On Jan. 31, 2013, I attended the Secretary of Defense nomination hearing of former Sen. Chuck Hagel. Lines were out the doors for security check-ins at the Dirksen Senate building. The hearing room was packed to the limit, with every chair full by 9 a.m. and many people standing along the sides by the time it started a half hour later.
Hagel spent his opening remarks refuting all criticism that had plagued the media before the hearing. Each one of these points was, at some point during the process, aggressively discussed. Almost every topic imaginable was addressed at the multi-hour hearing, but there was specific focus on Iran, Iraq, Israel, nuclear weapons and his military service in Vietnam.
The hearing has been referred to as one of the harshest confirmation hearings, and for good reason. Senators on the Armed Services Committee dolled out quite a beating to Hagel during the five-hour hearing, but he held up well. This included many interruptions, back and forth arguments, a multimedia presentation, and much critiquing over past statements.
“I've had more attention paid to my words in the last eight weeks than I ever thought possible,” Hagel said at one point.
This attention-to-detail was also employed during the hearing. In what turned out to be a multimedia presentation, Sen. Ted Cruz (R-TX) showcased past statements—and lack thereof—in order to argue Hagel’s incompetence for the position. Cruz was not satisfied with simply reading these statements or describing Hagel’s television appearance. Instead, he had prepared two video clips from a 2009 interview Hagel did with Al Jazeera, and had a quote printed on a poster board to literally show Hagel what he had said. Cruz’s questioning revolved around the topic of Israel.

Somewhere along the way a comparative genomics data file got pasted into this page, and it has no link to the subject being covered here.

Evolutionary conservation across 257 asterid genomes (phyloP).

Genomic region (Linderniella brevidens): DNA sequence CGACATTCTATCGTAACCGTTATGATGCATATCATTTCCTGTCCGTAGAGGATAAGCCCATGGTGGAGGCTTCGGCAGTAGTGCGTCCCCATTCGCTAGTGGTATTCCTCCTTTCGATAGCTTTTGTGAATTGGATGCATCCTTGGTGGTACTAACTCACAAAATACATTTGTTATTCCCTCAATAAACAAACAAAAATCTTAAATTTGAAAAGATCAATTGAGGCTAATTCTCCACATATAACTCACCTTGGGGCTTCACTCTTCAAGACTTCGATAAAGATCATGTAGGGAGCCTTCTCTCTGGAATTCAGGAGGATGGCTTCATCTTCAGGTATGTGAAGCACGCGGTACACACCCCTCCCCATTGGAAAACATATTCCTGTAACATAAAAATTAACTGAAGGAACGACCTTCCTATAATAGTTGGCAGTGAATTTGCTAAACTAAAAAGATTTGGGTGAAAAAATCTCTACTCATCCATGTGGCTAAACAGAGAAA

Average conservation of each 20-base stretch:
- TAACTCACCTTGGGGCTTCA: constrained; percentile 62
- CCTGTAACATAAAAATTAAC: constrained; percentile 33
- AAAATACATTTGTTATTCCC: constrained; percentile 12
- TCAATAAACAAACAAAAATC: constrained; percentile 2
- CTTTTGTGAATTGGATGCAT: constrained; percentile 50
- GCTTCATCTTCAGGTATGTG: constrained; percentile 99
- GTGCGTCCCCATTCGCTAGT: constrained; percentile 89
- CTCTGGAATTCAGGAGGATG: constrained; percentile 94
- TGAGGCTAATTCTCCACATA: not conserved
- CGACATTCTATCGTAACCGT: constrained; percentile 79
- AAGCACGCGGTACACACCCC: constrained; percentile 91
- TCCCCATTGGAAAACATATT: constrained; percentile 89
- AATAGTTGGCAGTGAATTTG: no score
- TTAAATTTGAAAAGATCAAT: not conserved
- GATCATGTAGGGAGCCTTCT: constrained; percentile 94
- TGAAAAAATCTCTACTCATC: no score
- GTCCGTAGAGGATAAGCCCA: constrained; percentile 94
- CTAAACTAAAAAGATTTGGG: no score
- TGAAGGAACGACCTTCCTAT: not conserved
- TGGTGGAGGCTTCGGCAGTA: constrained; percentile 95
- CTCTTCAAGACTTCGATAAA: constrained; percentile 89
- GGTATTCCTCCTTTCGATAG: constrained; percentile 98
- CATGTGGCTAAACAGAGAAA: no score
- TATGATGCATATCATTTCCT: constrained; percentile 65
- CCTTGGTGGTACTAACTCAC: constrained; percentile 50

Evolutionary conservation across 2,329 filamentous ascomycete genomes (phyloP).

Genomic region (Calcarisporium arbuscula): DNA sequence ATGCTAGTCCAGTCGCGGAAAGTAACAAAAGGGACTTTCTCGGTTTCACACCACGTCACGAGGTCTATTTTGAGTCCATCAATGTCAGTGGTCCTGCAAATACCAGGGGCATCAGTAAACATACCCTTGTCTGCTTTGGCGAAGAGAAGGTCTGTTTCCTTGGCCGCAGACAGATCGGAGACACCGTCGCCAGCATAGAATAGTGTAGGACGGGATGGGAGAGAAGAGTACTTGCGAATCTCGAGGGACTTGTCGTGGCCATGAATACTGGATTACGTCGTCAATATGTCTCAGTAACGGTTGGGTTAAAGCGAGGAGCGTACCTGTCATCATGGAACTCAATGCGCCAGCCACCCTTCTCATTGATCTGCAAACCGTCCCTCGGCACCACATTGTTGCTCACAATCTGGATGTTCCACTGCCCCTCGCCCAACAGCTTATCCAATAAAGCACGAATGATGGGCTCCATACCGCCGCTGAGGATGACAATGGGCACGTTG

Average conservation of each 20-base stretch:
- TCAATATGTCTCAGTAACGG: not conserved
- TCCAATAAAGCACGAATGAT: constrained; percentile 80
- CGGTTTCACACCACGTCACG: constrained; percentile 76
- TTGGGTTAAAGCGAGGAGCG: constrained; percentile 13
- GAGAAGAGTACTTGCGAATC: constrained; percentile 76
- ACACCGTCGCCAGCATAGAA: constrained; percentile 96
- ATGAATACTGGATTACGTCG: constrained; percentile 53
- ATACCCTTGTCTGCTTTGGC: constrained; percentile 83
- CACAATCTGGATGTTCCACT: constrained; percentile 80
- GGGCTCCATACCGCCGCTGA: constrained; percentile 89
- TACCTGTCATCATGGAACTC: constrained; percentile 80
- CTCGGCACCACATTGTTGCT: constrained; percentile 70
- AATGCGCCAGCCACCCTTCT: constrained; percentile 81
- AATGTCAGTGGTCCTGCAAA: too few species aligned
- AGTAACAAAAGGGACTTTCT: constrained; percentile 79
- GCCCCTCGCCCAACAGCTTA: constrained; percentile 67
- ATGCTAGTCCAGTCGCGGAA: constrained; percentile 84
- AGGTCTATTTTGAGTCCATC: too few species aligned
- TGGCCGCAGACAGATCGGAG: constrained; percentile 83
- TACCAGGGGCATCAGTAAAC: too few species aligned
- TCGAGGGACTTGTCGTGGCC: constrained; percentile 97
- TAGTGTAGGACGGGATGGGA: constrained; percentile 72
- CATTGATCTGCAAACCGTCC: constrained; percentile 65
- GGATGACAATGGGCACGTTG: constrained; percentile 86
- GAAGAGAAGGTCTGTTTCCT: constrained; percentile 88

I anticipate that the questioning from Sen. John McCain (R-AZ) will be the section most discussed in the wake of the hearing. McCain was particularly critical of Hagel’s position on Iraq. He often interrupted Hagel, or would speak over him if Hagel did not provide yes-or-no answers to questions that Hagel insisted were not that simple. McCain cited fundamental disagreements with Hagel’s judgment and views. He told Hagel that history had already made a judgment on the U.S. military surge in Iraq, and that Hagel was on the wrong side of history.
After rounds of voting and hours of questioning, the Committee recessed. Hagel weakened towards the end of the testimony, but all in all he remained strong. Hagel refrained from responding with anger, yet remained persistent in his arguments. He stated that he may have been wrong at times, but he always acted in the nation’s best interests.
While the hearing was indeed streaming online, attending the hearing provided a much better experience. You could feel the tension, you could appreciate the moments of lighthearted laughter, and you could see the reactions to questions and answers.
By Mary Morgan